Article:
In the European Bilingual Kindergarten (EPD) in the district of Ursynów, staff speaks English for most of the day.

The facility accepts children starting from 12 months old and combines the Polish teaching curriculum with original programs encouraging the development of children's individual talents. The kindergarten has a monitoring system that ensures children's safety and enables parents to see what their children are doing. The children learn through experience, meeting people from different professions, such as an actor, a police officer, a firefighter, a magician, a veterinarian or a photographer. The kindergarten works with a dietitian and accepts children with special dietary requirements.

The bilingual International School follows a Canadian curriculum. It applies the principle of immersion in a foreign language, which helps students from different countries quickly acquire the English language skills they need to study at the school. Afterclass activities include "mind gymnastics," French Club, tennis, swimming, dance, martial arts and Spanish cuisine. The school also includes a kindergarten that focuses on a bilingual approach, openness to other cultures and development of children's talents.

For toddlers, the Baby City Active Development Center offers bilingual education with a special focus on movement. "We also employ an original development stimulation program for children aged up to three, aimed at meeting their needs," says Baby City director Katarzyna Kosakowska. The staff includes teachers, psychologists, a musician, an actor and English language teachers. The center is run under the patronage of the Svetlana Masgutova International Institute for Movement Development and Reflex Integration that trains teachers who focus on children's motor development and prevention of such problems as dysgraphia, dyslexia and attention deficit. Kosakowska says the center can arrange for the institute's experts to examine children in this respect.

Reports on international schools will appear in future issues of The Warsaw Voice.

The British School Warsaw, Poland
Early Years Centre
84/90 Jarosława D±browskiego St., 02-571 Warsaw, Poland
T: (0048) 22 646 7777,
F: (0048) 22 646 4666

Primary, Secondary and IB Diploma Programme
15 Limanowskiego St., 02-943 Warsaw, Poland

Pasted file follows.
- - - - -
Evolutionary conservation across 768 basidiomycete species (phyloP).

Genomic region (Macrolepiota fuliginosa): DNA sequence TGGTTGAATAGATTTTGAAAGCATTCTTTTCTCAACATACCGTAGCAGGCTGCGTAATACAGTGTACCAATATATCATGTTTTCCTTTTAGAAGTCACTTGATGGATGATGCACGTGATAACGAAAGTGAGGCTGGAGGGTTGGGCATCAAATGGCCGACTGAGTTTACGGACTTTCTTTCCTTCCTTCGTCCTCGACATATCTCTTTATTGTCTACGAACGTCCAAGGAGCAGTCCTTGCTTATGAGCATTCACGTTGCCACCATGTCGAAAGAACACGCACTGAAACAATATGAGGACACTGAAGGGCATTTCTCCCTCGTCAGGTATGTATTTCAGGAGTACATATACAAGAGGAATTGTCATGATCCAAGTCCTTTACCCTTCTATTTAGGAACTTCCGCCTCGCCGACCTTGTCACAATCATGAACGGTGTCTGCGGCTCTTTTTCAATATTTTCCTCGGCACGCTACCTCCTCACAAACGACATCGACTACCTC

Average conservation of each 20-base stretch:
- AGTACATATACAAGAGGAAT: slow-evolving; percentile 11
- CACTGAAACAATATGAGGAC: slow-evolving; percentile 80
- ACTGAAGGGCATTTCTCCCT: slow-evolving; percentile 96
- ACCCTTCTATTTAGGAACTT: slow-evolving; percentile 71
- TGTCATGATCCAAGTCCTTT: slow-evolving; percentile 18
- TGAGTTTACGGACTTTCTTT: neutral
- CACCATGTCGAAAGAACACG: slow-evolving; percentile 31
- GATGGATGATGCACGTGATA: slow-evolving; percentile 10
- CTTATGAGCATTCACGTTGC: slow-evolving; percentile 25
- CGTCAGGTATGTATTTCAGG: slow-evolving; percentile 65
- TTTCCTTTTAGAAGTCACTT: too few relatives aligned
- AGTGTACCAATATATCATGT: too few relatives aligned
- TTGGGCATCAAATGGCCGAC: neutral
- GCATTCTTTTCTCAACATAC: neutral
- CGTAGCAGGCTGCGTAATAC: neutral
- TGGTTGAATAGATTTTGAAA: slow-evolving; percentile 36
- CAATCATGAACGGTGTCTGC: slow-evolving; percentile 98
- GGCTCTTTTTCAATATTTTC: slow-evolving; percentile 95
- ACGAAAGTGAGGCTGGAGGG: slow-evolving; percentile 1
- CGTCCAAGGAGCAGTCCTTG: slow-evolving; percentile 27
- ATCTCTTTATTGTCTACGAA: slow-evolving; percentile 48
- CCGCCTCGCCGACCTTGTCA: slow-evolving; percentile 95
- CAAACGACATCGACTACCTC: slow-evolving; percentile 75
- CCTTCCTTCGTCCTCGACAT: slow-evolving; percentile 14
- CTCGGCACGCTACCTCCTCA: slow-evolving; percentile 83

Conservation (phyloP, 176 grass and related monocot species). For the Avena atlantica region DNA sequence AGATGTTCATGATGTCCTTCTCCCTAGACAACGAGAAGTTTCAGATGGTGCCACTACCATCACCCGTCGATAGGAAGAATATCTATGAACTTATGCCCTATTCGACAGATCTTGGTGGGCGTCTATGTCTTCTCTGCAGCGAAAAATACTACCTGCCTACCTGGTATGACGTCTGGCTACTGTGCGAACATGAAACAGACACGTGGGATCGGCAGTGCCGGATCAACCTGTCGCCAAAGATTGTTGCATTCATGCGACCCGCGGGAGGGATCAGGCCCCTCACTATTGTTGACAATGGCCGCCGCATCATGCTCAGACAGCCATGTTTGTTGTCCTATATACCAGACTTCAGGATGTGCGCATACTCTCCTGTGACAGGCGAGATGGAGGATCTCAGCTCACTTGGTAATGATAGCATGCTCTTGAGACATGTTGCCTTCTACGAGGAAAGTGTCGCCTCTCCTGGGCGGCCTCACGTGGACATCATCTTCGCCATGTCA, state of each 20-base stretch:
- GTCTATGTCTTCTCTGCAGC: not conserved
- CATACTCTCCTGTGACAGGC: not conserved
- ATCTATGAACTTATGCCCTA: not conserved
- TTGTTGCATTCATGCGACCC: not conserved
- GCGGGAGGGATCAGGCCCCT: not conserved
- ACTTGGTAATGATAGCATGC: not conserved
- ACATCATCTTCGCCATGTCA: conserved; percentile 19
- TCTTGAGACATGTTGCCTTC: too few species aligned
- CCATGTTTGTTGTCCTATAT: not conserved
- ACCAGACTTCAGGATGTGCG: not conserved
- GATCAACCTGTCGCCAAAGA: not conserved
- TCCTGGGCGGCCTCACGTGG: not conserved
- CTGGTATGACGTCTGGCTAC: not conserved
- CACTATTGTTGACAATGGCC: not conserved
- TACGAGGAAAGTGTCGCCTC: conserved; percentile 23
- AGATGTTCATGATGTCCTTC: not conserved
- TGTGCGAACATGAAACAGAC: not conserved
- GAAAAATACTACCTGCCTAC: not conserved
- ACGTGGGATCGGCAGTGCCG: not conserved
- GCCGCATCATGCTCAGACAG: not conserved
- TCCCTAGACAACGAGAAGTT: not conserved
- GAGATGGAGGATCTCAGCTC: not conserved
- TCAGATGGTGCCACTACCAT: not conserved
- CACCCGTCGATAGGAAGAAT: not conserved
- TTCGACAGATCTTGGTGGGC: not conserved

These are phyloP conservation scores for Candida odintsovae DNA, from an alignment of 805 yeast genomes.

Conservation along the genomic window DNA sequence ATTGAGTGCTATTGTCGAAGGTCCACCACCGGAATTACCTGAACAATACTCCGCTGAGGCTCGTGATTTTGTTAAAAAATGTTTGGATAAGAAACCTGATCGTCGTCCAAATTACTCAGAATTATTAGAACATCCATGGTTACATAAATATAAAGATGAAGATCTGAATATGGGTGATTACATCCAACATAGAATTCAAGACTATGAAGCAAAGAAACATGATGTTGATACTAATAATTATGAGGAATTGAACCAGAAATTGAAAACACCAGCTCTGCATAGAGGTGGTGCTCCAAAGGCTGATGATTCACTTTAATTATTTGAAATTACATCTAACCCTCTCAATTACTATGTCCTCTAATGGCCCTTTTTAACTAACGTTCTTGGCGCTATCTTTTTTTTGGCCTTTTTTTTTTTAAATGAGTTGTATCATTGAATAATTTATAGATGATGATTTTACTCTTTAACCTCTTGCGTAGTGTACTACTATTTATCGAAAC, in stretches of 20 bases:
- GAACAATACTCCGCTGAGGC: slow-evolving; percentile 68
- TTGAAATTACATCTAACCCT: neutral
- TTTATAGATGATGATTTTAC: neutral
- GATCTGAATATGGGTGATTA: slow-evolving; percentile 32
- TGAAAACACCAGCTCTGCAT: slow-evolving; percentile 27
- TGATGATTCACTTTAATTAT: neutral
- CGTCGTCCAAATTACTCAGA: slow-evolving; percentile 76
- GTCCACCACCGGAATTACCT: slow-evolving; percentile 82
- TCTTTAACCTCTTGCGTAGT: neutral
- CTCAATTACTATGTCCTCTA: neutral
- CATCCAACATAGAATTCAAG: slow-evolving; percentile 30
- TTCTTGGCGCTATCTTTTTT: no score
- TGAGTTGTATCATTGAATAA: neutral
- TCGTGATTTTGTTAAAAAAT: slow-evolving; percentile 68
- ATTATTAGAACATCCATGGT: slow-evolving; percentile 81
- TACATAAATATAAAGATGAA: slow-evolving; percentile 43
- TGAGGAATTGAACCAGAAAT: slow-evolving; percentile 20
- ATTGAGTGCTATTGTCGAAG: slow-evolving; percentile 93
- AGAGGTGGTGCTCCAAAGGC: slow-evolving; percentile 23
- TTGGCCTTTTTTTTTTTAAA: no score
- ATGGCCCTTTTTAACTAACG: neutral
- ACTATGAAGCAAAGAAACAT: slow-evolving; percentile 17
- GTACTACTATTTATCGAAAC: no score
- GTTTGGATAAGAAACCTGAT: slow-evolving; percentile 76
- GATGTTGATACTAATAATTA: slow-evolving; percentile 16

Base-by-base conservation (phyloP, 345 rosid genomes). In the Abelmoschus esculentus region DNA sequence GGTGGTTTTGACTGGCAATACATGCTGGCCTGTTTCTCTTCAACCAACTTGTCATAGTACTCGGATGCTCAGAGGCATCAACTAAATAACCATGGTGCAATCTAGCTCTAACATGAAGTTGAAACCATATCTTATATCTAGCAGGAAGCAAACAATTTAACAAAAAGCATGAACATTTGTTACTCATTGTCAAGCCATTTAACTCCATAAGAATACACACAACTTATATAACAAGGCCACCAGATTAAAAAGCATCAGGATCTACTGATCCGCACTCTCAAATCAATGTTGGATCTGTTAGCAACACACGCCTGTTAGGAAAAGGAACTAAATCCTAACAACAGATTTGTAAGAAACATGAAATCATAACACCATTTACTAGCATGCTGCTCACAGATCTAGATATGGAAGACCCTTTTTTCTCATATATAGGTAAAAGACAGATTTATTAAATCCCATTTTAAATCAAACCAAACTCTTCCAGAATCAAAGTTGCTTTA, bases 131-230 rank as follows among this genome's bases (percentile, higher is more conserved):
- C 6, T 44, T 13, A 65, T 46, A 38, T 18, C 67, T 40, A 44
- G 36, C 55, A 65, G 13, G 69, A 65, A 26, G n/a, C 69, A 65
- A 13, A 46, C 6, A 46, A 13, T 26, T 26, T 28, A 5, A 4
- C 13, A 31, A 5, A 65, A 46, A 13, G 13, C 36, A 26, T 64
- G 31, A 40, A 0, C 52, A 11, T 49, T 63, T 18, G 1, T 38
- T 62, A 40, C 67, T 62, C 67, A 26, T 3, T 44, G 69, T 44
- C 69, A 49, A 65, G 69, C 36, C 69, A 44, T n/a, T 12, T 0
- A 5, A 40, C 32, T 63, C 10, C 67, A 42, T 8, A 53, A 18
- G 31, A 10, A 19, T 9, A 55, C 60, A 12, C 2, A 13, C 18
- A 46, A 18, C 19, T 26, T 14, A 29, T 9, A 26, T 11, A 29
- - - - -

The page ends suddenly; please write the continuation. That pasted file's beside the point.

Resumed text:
T: (0048) 22 842 3281
F: (0048) 22 842 3265
A part of Nord Anglia Education LTD

Deutsch-Polnische Begegnungsschule "Willy-Brandt-Schule" in Warschau
Klassen 1-6
2 Wandy Rutkiewicz St., 02-956 Warsaw
tel. 022 642 35 78
fax: 022 642 27 05

Klassen 7-12
1A Kolegiacka St., 02-946 Warsaw
tel. 022 885 83 22
Fax 022 885 83 24

Principal: Heike Briesemeister
Languages: German, Polish, English, French
Tuition fee: 17,000 - 23,000 /year

EUkindergarten & International School
7 Klubowa St., 02-847 Warsaw
Tel./fax: (22) 894 42 00, mobile: 604 944 999

International School
2 Jagielska St., 02-886 Warsaw
Languages: English, Polish, French, Spanish
Tuition fee: from 1600 PLN/month

Canadian School of Warsaw Nr 84
7 Bełska St., 02-638 Warszaw
e-mail: secretary@canadian-school.pl

Tel. (22) 646 92 89
Fax (22) 646 92 88

Languages: English, Polish, French, Italian
Tuition fee: 20,000 PLN - 24,000 PLN /year

Happy Montessori House
14 Rumiana St., 02-956 Warsaw
Tel.: (22) 427.37.67
Mobile: 0.697.060.504

Principal: Urszula Gosik
Languages: English, Polish
Tuition fee: 1,100 - 2,080/month

Center for Children's
Active Development for children from 8 months to three-and-a-half
Baby City
Under the eagis of the S. Masgutova Institute
42A Zielona St., 02-913 Warsaw
tel.: +48 519 849 612
e-mail: info@babycity.com.pl
Languages: English, Polish
Tuition fee: A flexible system of daily, weekly and monthly tuition fees

European Bilingual Primary School (EPD)
1 Chłapowskiego St., 02-787 Warsaw
Tel.: (22) 644 15 14
e-mail: info@epd.waw.pl
Languages: English, Polish

Tuition fee: 1,400 - 1,500 PLN/month

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tel. +48-665-282-016